Finding warehouse space around Toronto has never been harder, and the e-commerce fueled shortage is disrupting businesses and threatening the broader economy.
With the pandemic driving a belated embrace of online shopping in Canada, Amazon.com Inc. has been gobbling up warehouses. That’s pushed the vacancy rate in the Toronto area down to just 0.5%, making it the tightest market in North America, if not the world.
Logistics consultant Richard Kunst is seeing the fallout first hand, as companies try to fill orders and move merchandise. One client, a food manufacturer, has been forced to pack roughly a third of its orders in a parking lot. Others are so desperate for warehouse space Kunst has advised they ask local farmers if they can keep goods in their fields.
“It’s cheaper to go to a farmer and say, ‘tell me how much you’re going to make off a crop on a five acre lot, and I will pay you that, plus 10%, in order to drop containers here,’” Kunst said.
While the warehouse shortage is most acute in Toronto, other major cities in Canada aren’t far behind, with Victoria, Vancouver and Montreal rounding out North America’s top four tightest warehouse markets, according to real estate brokerage Colliers International Group Inc.
The single biggest driver of this squeeze has been Amazon.com. The pandemic has seen the e-commerce giant increase its logistics footprint by nearly 12 million square feet across nine major Canadian markets since the end of 2019, according to Colliers.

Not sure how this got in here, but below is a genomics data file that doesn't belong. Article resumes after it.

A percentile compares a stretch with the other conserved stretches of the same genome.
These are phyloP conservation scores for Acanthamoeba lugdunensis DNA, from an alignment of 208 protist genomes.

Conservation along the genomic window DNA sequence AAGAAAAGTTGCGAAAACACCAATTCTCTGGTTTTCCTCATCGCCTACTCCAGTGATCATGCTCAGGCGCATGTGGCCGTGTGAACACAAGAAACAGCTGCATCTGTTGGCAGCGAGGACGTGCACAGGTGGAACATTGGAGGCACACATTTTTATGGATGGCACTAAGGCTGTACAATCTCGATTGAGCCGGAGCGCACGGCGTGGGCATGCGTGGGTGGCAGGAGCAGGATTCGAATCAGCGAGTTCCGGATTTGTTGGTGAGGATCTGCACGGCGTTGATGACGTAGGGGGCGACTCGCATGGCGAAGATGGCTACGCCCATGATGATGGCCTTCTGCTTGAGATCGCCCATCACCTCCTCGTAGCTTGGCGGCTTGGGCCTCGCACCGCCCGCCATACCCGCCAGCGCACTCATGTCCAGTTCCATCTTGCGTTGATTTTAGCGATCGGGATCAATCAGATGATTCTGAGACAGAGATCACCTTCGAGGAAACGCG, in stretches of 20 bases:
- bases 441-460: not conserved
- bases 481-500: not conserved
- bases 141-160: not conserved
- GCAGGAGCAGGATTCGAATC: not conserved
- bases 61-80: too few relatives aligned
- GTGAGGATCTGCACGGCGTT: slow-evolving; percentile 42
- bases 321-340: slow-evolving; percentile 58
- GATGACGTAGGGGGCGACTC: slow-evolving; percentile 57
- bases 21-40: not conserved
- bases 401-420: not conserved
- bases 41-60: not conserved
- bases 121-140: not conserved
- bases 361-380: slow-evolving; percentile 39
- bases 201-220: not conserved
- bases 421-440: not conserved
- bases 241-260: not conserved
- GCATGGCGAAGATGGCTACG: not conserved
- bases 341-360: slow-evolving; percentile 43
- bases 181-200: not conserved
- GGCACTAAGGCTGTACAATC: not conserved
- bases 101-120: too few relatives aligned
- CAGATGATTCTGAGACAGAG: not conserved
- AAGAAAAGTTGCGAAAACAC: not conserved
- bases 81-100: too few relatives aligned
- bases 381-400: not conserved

That includes taking a quarter of all the space that came up for lease in Toronto last year, while boosting its footprint 10 times in Montreal and quadrupling in Ottawa.
With new warehouse supply lagging the soaring demand, the brokerage CBRE has predicted Canada could run out of space entirely by the end of the year. That’s starting to raise alarms that Canada’s overall economy could be dragged down, just as it starts to recover from the pandemic.
This week’s fun finds
On the long list of movies that don’t get made anymore, the romantic comedy is typically at the top. In technical terms, this isn’t strictly true; as the mid-budget film has been driven out of the multiplex to free space for blockbusters and IP, it’s found a foothold on streaming services eager for couch-friendly content. The Netflix rom-com is practically a category unto itself, delivering standbys like Set It Up, To All the Boys I’ve Loved Before, and Always Be My Maybe. This past Valentine’s Day, viewers had their pick between I Want You Back, on Amazon Prime Video, and Marry Me, the Jennifer Lopez vehicle that paired its theatrical run with a day-and-date release on Peacock.